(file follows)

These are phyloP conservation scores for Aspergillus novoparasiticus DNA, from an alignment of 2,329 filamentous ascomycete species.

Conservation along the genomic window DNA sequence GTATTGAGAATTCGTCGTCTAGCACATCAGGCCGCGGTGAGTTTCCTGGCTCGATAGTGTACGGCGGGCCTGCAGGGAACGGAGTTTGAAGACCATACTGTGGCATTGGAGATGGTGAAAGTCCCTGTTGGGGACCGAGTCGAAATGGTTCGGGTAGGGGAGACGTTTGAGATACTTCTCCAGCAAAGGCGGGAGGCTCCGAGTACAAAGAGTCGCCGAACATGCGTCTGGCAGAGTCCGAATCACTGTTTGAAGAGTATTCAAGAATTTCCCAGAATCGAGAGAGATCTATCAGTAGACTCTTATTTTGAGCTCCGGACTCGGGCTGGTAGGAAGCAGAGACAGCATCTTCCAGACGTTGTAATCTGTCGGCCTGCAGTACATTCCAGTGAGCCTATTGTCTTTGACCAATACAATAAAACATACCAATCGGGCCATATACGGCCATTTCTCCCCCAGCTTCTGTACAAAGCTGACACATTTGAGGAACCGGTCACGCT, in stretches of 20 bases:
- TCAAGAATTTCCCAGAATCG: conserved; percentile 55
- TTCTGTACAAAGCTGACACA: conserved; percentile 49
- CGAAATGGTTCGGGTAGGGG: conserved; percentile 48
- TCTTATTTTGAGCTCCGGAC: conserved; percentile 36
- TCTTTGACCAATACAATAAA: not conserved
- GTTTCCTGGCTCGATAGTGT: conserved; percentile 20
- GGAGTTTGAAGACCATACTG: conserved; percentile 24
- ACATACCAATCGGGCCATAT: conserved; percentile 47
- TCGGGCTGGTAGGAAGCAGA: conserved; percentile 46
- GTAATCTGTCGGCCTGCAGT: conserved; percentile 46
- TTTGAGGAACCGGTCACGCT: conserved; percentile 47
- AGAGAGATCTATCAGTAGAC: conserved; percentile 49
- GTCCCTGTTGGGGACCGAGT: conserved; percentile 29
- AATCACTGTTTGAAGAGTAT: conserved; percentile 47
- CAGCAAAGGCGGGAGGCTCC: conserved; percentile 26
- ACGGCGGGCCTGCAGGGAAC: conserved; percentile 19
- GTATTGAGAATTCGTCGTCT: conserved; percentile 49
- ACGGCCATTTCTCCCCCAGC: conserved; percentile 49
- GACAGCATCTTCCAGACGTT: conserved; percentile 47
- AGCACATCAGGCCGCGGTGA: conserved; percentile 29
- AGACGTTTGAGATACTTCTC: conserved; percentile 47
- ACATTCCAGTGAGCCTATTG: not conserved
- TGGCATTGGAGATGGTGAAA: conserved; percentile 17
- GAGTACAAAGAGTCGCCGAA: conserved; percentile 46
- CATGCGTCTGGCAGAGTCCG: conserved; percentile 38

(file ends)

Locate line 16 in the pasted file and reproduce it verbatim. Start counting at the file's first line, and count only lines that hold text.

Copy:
- AATCACTGTTTGAAGAGTAT: conserved; percentile 47